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Liturgy

Wednesday of the Third Week of Advent (I)

December 19

O Radix Jesse or O Root of Jesse
O Root of Jesse, (Isaiah 11:1)
You stand for the ensign of mankind (Isaiah 11:10); before You kings shall keep silence and to You all nations shall have recourse (Isaiah 52:15). * Come, save us, and do not delay (Habakkuk 2:3).

The Gift of Silence

Judges 13:2-7, 24-25; Luke 1:5-25

" . . . when he came out, he was unable to speak to them,
and they realized that he had seen a vision in the sanctuary." Luke 1:22

The sounds of the season can be beautiful, mesmerizing.

They also can be distractions as we await the coming of our Lord.

Two narratives today anticipate wondrous births:  Babies whose comings are proclaimed by an angel of God.

The second story, about Zechariah, includes an odd detail: the power of speech taken away from the father-to-be.  I recall being taught this passage years ago in Sunday school.  My immature understanding was that Zechariah was being punished, and the reading does make it sound that way.

But what if Zechariah's time of silence is not a punishment?   What if it is a gentle gift from Gabriel?

Think about it: Here¹s the angel of God telling this guy that not only is he to experience the joy of fatherhood in his old age, but that the child, possessed by the spirit and power of Elijah, will win the hearts of thousands for God.  How does Zechariah react?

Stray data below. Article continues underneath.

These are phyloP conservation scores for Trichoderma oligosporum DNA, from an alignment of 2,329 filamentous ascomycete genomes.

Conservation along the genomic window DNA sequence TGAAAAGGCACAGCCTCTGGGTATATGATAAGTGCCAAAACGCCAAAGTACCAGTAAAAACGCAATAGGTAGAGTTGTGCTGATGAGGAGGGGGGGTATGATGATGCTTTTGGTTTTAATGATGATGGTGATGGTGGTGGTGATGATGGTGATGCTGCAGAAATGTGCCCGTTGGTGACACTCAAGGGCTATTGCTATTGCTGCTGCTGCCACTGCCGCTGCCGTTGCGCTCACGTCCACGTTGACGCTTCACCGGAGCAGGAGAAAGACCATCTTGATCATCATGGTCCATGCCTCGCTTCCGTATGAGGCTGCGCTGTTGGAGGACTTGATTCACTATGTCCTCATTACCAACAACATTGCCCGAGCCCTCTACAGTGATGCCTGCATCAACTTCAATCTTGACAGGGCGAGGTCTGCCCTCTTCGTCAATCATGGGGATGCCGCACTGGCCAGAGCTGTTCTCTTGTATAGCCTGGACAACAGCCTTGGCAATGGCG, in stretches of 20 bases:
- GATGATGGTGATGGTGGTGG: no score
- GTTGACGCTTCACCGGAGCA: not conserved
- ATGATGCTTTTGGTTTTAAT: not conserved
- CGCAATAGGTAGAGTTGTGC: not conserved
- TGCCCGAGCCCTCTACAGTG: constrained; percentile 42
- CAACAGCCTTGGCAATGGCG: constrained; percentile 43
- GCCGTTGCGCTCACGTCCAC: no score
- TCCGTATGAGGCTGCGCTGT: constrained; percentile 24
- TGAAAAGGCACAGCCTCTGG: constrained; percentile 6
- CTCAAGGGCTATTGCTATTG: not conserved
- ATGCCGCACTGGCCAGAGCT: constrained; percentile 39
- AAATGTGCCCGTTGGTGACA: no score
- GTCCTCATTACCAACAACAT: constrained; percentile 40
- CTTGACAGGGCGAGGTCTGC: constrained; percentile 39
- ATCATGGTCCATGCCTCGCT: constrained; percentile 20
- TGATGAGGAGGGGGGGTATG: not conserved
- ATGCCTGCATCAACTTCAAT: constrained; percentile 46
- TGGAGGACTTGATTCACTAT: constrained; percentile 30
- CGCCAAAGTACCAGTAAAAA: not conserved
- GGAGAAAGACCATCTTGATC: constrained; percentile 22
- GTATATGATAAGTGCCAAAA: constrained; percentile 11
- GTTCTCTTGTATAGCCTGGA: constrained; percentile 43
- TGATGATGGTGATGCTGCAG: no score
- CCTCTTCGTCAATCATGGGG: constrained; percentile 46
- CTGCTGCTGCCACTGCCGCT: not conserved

He starts babbling about himself.

Sure, Zechariah is a devout priest. Maybe he's also a self-obsessed egoist who can't hear God, or anyone else, because he thinks everything is about him and him alone.  Maybe he can't be still long enough to know any better.  What a huge favor Gabriel has done for Zechariah.  In order to be the father John needs, Zechariah is going to have to zip it up and learn to truly hear God.

Today I think that a good chunk of my Advent ought to be a time of silence.

My prayer, as we draw near to our celebrations of the birth of Jesus, is that God will silence me and open my ears to His guidance, His love, His glory.

By Steve Klein

Pope Francis Twitter Feed

* Our Way of Life *

 

"Our diverse talents and abilities, our differences in culture, nationality and age are assets for the richness of the community. Although we may be engaged in a variety of ministries, we all share the common call to apostolic discipleship in a community of the Catholic Apostolate of St. Vincent Pallotti."(OWL, 91)

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"Christ, the Apostle of the Eternal Father, and his mission are central to our personal and community life, giving meaning and direction to our thinking, our spirituality, our prayer, action and suffering." (OWL, 19)

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"As a community of disciples we are gathered around Jesus, the Apostle of the Eternal Father. Like the first disciples, we want to be with Jesus, be sent out by him and return to him to evaluate our service in the light of his presence." (OWL, 88)

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"As Pallottines, it is our special charism to foster growth in faith and love among the laity, to awaken them to awareness of their apostolic call, and to cooperate with them in furthering the apostolic mission." (OWL, 21)

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"Our relationships with one another should be marked by a love that bears all, believes all and hopes for all, a love that is neither conceited nor jealous, which hurts no one, nor is embittered or resentful. It is never discouraged but remains patient and kind. It rejoices with others and shares their suffering. It is with this kind of love that we should help and support one another." (OWL, 90)